Applications of liquid crystals in biosensing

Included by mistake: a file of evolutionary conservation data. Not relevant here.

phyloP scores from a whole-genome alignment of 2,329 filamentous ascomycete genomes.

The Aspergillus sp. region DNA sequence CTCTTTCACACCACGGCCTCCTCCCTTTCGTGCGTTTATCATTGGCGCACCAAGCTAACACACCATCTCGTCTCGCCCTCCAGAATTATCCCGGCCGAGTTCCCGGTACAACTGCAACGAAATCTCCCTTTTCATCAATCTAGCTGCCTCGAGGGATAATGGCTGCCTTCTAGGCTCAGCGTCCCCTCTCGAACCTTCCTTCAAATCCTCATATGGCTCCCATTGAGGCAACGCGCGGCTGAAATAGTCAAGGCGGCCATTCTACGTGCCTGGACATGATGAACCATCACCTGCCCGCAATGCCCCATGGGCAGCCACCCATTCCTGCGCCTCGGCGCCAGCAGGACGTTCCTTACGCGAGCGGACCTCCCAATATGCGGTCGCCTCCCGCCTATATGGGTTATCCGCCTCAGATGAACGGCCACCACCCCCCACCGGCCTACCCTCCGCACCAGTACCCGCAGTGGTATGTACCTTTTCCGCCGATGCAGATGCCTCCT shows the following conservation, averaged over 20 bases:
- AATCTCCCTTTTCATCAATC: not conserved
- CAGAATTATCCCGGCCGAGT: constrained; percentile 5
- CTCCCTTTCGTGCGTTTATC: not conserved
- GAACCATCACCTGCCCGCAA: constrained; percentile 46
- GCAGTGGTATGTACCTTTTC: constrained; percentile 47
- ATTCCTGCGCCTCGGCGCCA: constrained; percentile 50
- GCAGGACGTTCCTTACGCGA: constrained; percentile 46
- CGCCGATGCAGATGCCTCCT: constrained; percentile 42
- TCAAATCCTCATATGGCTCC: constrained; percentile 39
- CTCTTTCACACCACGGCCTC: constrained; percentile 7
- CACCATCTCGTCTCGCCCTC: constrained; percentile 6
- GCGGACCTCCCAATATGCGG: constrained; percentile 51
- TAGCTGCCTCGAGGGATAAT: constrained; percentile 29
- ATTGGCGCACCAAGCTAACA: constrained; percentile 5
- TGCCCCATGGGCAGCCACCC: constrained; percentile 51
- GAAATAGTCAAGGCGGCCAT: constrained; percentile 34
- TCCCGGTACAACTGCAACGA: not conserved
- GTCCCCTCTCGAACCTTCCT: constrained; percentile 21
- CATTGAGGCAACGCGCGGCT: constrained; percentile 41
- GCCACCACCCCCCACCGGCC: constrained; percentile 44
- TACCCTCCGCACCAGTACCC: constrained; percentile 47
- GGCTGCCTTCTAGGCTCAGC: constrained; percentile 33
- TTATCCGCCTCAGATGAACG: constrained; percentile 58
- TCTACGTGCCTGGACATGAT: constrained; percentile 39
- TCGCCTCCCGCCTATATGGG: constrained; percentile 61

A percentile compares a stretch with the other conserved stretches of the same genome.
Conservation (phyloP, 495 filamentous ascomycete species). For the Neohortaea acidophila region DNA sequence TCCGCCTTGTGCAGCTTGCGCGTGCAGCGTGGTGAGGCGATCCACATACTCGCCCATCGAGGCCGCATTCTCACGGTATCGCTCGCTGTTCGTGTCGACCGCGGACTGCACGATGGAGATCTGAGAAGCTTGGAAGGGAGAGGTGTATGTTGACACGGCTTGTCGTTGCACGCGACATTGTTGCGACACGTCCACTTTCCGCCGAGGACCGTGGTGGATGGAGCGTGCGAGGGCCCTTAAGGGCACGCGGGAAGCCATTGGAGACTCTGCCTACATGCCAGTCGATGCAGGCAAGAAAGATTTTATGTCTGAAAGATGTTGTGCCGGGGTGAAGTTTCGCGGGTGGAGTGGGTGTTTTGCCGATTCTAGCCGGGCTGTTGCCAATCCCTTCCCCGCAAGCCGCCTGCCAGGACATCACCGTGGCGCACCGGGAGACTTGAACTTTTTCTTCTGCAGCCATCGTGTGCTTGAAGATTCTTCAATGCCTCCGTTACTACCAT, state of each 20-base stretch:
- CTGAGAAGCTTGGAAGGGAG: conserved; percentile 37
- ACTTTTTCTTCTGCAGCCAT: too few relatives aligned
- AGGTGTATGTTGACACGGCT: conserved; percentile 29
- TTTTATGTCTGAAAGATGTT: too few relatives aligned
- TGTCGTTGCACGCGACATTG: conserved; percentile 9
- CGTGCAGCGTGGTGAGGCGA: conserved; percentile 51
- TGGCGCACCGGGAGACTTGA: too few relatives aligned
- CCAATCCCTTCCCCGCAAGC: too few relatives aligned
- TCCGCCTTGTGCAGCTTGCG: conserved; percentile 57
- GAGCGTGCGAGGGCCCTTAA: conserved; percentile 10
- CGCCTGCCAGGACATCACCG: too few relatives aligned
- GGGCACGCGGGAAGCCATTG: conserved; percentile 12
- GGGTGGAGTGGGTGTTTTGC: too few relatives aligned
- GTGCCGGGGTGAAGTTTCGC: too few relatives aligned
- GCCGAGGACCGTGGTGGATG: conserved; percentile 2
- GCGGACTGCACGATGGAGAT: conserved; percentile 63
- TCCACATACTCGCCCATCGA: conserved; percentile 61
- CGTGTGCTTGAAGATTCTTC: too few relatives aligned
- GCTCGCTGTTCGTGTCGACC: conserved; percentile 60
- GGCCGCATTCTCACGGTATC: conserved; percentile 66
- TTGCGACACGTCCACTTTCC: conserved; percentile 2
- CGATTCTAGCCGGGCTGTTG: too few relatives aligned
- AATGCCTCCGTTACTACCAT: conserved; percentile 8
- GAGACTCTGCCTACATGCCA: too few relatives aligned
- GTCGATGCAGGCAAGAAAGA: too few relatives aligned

Liquid crystals (LCs), as a promising branch of highly-sensitive, quick-response, and low-cost materials, are widely applied to the detection of weak external stimuli and have attracted significant attention. Over the past decade, many research groups have been devoted to developing LC-based biosensors due to their self-assembly potential and functional diversity. In this paper, recent investigations on the design and application of LC-based biosensors are reviewed, based on the phenomenon that the orientation of LCs can be directly influenced by the interactions between biomolecules and LC molecules. The sensing principle of LC-based biosensors, as well as their signal detection by probing interfacial interactions, is described to convert, amplify, and quantify the information from targets into optical and electrical parameters. Furthermore, commonly-used LC biosensing targets are introduced, including glucose, proteins, enzymes, nucleic acids, cells, microorganisms, ions, and other micromolecules that are critical to human health. Due to their self-assembly potential, chemical diversity, and high sensitivity, it has been reported that tunable stimuli-responsive LC biosensors show bright perspectives and high superiorities in biological applications. Finally, challenges and future prospects are discussed for the fabrication and application of LC biosensors to both enhance their performance and to realize their promise in the biosensing industry.